Mobile Technology a Game Changer in Developing World

Tech industry and nonprofit experts tout the transformative potential of mobile devices and mobile apps in developing nations. But first stakeholders must rethink their approach to solving problems.

As much disruption and upheaval as the Internet age has brought to far-flung industries like education, energy and finance, the emergence of mobile computing has a much greater potential for change on a global scale, a group of experts said on Thursday.

Speaking at a mobile summit hosted by the Brookings Institution, a Washington think tank, industry and nonprofit leaders suggested that the near ubiquity of mobile devices, particularly in the developing world, could be the most far-reaching technological agent for change ever invented.

"A lot of people talk about mobile as an enabler. But it's more than that. It's really a multiplier. At its heart, it's really a game changer," says Shawn Covell, vice president of government affairs at Qualcomm. "You name a sector and mobile is not just enabling it; it's transforming it."

Covell points out that there are some 6 billion mobile users in the world. Of those, adds Eric Tyler of the New America Foundation, 5 billion reside in parts of the developing world. And the devices they are using are becoming increasingly sophisticated, says Tyler, an analyst at the Washington think tank who focuses on the intersection of mobile technology and economic development.

"Feature phones are still ubiquitous," he says, "but increasingly we're seeing smartphones in the developing world."

Several panelists pointed out that mobile technology is not an end to itself, arguing against an approach that frames the challenge in terms of how mobile devices can be used to combat poverty or cure diseases. That gets it backwards, explains Sonal Shah, a senior fellow at the Case Foundation.

Mobile Movement Starts on the Ground

Instead, a more effective approach begins on the ground, in a specific community, and identifies the problem before turning to technology for a solution. In some cases that can be as simple as determining how people could benefit from improved access to relevant information, explains Shah, a former Google executive who also served as a deputy assistant to President Obama, heading up the newly created White House Office of Social Innovation and Civic Participation.

She described a mobile application a small operation has developed and put to use in a poor area in India where clean running water is scarce. The application, which villagers can access for a modest fee, draws on government information, and issues an alert to a mobile device an hour ahead of the scheduled time when water is to become available.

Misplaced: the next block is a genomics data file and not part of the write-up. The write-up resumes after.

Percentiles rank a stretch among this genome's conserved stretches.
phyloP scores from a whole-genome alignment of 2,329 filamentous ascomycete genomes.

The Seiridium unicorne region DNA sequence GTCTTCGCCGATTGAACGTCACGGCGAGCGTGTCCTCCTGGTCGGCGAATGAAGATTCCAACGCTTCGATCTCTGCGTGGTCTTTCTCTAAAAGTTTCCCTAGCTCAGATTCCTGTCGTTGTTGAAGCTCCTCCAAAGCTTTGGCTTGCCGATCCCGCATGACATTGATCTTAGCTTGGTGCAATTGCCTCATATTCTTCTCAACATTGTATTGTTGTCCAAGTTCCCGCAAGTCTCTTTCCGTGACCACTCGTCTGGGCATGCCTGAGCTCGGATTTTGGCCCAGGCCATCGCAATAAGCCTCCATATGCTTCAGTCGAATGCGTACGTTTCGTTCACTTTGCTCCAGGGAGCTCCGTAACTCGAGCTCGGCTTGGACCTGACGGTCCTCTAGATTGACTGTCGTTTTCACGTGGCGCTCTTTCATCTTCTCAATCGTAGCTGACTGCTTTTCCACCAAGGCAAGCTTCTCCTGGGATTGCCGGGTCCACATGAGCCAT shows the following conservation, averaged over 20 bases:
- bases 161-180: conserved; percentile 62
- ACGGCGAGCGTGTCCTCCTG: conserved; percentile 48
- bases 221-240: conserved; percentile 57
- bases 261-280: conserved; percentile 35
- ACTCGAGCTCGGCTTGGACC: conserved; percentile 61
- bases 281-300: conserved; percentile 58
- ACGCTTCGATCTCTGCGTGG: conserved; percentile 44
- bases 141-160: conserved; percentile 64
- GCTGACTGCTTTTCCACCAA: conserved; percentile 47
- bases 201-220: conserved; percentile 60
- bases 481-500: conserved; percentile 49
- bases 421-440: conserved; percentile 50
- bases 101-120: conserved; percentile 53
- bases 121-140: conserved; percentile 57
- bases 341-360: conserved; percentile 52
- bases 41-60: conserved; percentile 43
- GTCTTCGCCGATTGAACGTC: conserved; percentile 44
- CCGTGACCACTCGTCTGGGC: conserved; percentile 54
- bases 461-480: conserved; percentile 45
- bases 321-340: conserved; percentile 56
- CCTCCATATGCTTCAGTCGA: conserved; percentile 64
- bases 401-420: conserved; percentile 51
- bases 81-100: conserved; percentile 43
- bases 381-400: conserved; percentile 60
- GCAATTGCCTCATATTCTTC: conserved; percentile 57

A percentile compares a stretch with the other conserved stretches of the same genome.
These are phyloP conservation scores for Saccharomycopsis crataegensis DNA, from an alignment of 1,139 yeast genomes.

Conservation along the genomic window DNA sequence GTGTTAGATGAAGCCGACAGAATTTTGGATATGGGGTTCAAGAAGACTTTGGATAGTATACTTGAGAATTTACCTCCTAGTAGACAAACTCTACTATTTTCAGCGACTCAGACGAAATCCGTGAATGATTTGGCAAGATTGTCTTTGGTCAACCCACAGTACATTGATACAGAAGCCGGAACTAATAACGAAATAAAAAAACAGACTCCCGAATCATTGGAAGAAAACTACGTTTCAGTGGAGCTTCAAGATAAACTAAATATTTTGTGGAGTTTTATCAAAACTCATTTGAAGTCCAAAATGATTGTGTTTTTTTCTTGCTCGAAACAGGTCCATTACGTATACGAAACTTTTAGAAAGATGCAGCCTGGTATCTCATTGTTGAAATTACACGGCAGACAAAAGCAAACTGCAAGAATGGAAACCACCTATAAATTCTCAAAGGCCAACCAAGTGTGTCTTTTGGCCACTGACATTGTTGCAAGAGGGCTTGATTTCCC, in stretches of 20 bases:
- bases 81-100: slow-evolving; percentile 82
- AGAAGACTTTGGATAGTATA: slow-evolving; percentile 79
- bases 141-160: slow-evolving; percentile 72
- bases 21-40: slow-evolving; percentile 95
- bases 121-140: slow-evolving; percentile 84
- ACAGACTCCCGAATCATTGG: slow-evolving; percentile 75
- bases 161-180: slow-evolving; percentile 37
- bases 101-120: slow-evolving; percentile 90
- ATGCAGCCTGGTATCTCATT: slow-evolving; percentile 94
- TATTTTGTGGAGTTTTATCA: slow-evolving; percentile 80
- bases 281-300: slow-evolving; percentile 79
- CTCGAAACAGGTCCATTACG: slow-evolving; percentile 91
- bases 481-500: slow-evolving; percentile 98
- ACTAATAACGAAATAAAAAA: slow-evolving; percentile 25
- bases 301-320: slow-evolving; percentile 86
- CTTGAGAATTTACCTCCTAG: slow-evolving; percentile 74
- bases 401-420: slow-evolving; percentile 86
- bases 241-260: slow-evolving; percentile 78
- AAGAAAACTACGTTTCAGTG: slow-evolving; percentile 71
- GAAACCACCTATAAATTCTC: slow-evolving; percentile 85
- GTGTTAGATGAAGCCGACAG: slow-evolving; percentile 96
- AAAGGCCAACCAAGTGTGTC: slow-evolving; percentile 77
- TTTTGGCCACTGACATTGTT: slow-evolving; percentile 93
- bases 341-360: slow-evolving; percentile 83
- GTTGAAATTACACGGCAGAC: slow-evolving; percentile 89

"What's important here I think is it's what's the problem, and then what's the solution and what's the technology that can help with that?" Shah says. "I think sometimes in development we try to solve the technology problem first, and then we figure out that it wasn't the problem we were solving for. It's an information problem that needs a technology, not a technology problem that needs information."

In that light, she suggests that governments, nonprofits, businesses and others working to improve conditions in the developing world reconsider their conventional approach to tackling social challenges with technology.

"From a development perspective we tend to want to solve the problem at the top and then we want to go in and implement it, and if it doesn't work it was a failure," Shah says. "Well, the failure was in the process, not the product necessarily, and what Google and everyone else does is they're constantly changing the product as they're getting feedback in. Whether it's Facebook or Google, as they get feedback they're constantly adding and making changes to it, and that I think is one way in a process of innovation that we might think about how we look at technology differently."

Government, for its part, could do well to position itself as an information platform, she argues. Governments collect and sit on massive stores of data that, if made accessible to the general public -- and the developer community in particular -- could provide the foundation for innovative new applications that address social challenges and evolve into a commercial product for a startup, such as the fee-based water application in India.

Sonal recalls that when Todd Park was serving as the CTO of the Department of Health and Human Services, he embarked on a campaign to open up the stockpiles of health data the agency collects, an effort that resulted in the launch of at least 10 new startups. (Park later went on to serve as the CTO for the entire federal government, the position he currently occupies.)

Watching the Mobile Money

Other panelists emphasized the importance of governments establishing regulatory frameworks that encourage the development and application of mobile applications with an appropriate level of oversight, particularly for apps in areas such as the transfer of mobile money.

Then, too, governments have a role to play in providing the fundamental infrastructure that supports the flow of an escalating volume of data over wireless networks.

"If you do subscribe to the idea that mobile technology really is going to be a game changer in a lot of these areas -- health care, financial services, etc. -- we really do need to work on releasing more spectrum, because the need for data is only going to increase as time goes on, and spectrum is basically the highway through which all of these services travel, so we need to look at that," Covell says.

Kenneth Corbin is a Washington, D.C.-based writer who covers government and regulatory issues for CIO.com.

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